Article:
Once someone calls 811, how long does it take for utilities to be marked?
“About all of the utilities have two working days to respond to the notice. That’s in normal circumstances, there are exceptions, such as for surveyors who need (utilities) marked for design work. (For those projects) utilities are allowed seven days.”
That’s because surveyors are not digging, right?
You mentioned contacting utilities to notify them that underground lines need to be marked. How do you know which utility companies to notify?
“Under state excavation law, utility companies are required to be a member of 811. When they sign up, they are required to send us what we call their database. Basically it could be in written or electronic form. We take that information and embed it into our computer system. Our operators will pull up a map when they’re taking locate information and they will mark where the excavations will take place. The computer system knows to notify those companies (with utilities in the affected area).”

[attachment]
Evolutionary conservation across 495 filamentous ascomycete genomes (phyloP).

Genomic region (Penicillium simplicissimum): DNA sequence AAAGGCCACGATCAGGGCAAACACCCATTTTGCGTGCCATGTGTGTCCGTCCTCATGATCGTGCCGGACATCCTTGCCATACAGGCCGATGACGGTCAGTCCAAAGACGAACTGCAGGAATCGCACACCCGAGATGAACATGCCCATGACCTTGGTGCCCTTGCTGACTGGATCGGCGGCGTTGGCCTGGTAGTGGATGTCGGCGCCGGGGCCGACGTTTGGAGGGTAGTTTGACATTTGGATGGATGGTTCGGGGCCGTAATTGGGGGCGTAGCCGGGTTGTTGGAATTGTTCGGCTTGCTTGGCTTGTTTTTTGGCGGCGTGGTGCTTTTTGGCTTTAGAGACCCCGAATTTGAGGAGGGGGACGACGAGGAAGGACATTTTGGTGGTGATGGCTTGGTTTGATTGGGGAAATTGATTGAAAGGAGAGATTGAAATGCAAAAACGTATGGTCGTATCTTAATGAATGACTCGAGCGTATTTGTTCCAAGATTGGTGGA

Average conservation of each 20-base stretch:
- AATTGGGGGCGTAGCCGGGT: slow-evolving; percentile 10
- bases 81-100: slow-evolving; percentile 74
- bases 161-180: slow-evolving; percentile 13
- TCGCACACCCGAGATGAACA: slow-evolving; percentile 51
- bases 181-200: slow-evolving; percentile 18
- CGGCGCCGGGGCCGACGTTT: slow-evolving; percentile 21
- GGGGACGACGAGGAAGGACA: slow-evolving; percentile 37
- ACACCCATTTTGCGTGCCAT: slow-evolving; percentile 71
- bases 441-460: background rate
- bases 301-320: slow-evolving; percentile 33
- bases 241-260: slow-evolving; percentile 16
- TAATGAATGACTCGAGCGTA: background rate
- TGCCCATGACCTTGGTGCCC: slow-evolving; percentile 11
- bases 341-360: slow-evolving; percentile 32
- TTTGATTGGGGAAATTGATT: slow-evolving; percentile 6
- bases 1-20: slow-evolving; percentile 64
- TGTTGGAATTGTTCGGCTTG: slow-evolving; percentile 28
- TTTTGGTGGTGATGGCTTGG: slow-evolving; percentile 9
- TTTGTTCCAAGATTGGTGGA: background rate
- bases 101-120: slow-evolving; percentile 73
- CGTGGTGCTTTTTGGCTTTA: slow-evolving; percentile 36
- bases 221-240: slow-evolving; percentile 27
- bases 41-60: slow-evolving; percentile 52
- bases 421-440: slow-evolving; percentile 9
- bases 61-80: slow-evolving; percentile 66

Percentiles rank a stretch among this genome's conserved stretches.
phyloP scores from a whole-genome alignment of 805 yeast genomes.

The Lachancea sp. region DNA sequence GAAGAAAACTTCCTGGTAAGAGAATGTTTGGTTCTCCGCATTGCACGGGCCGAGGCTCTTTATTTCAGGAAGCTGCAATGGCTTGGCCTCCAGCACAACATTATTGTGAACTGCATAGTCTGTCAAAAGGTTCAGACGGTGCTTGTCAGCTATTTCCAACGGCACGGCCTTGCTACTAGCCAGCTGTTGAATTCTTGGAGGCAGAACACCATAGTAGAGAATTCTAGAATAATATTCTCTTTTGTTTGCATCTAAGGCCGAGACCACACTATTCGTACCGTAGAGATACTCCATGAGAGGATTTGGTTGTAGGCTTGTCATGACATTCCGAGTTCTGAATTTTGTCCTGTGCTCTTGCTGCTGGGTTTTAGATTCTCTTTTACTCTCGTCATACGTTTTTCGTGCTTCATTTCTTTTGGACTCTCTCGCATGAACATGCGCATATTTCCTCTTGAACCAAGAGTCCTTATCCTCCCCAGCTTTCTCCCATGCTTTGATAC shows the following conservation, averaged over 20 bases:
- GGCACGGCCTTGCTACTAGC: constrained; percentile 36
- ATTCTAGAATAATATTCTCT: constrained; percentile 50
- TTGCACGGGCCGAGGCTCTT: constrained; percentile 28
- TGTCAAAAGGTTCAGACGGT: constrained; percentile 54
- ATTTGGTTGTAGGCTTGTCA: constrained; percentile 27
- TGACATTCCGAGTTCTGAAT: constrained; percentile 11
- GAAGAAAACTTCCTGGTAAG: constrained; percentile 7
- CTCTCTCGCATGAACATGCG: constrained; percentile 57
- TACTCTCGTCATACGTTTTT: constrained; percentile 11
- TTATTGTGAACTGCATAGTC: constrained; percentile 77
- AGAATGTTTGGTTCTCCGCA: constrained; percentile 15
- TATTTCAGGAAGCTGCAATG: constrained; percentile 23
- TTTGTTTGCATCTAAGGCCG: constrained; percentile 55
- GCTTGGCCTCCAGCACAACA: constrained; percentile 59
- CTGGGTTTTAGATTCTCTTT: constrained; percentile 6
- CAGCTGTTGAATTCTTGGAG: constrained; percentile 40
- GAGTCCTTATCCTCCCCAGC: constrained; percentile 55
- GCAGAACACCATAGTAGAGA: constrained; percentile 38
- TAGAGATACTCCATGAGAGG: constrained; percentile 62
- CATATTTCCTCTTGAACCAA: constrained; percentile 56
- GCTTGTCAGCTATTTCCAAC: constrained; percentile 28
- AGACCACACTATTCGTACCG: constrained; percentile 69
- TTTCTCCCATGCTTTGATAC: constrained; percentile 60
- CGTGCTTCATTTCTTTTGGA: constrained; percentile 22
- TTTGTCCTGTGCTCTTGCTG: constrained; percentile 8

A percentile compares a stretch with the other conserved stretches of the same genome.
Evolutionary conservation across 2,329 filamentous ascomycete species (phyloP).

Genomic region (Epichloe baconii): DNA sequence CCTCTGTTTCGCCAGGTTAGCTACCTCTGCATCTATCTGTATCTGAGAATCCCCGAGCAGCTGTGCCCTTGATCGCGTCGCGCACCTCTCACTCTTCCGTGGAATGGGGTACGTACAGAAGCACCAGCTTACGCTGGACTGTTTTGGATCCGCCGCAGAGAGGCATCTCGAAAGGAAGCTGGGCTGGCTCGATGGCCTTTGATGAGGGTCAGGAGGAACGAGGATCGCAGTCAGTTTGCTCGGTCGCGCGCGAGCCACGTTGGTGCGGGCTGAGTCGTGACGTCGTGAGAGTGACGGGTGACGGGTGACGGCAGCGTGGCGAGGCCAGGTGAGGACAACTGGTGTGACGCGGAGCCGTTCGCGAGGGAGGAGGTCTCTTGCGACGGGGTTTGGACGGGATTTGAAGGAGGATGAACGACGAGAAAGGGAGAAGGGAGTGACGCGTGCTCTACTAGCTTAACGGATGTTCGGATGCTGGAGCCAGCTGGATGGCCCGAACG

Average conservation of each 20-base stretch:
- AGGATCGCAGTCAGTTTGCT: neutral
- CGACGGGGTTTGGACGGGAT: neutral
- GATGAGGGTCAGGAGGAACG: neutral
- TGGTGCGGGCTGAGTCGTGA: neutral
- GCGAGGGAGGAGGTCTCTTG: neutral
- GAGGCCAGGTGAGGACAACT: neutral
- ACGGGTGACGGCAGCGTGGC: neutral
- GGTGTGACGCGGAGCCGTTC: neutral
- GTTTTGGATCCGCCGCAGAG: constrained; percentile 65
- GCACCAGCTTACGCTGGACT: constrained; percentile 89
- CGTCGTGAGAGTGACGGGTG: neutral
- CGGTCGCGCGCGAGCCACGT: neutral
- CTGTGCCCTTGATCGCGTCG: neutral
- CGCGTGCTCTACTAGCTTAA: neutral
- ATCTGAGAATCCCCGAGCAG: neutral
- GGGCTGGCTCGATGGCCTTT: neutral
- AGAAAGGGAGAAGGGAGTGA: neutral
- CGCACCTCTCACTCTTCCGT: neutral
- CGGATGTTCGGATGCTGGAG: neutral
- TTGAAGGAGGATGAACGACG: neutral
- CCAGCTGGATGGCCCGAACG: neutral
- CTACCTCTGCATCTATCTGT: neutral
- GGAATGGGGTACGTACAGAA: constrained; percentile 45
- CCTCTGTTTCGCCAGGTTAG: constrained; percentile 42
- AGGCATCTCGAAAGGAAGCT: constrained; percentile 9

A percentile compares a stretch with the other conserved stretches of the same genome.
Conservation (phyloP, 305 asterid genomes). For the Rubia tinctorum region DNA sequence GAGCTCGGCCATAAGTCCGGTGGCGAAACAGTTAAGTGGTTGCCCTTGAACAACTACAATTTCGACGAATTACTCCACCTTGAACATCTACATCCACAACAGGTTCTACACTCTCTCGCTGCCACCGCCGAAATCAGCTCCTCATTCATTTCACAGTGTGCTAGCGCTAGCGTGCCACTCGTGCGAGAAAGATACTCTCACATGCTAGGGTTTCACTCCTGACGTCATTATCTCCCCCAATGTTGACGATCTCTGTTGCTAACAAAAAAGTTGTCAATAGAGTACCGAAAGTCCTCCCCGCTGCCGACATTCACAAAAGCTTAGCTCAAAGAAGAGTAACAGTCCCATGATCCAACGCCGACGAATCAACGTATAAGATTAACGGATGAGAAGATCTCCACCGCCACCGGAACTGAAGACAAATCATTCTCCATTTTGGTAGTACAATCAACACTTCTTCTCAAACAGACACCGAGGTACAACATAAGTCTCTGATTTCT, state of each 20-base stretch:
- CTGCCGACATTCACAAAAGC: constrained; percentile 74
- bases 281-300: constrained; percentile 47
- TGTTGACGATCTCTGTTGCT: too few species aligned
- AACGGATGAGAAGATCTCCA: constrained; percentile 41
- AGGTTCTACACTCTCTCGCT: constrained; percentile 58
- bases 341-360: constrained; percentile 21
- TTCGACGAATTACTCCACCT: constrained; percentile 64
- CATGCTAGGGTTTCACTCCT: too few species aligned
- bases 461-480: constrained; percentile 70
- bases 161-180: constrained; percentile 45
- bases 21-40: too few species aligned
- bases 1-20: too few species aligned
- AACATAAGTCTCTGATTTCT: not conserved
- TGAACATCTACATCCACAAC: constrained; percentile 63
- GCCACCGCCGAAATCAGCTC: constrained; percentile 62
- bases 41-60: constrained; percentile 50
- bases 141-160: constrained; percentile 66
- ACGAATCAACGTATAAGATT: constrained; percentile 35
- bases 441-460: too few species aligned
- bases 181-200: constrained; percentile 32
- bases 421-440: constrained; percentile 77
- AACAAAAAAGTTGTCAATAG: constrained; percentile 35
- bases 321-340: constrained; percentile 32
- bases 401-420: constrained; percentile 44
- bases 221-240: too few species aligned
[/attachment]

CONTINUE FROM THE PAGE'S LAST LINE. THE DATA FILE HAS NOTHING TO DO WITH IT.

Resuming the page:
How often are these databases updated?
“By law, the utility companies are supposed to update us on an annual basis. We do have utility members who update us more often, which is the smart thing to do. They don’t want to go a year without protecting their underground facilities.”
What is your annual budget?
“Approximately $2.5 million.”
Where does that money come from?
“It comes from those messages we send to utilities. We charge them (the companies) per locate request, so each utility pays their fair share based on the amounts of (requests) they receive.”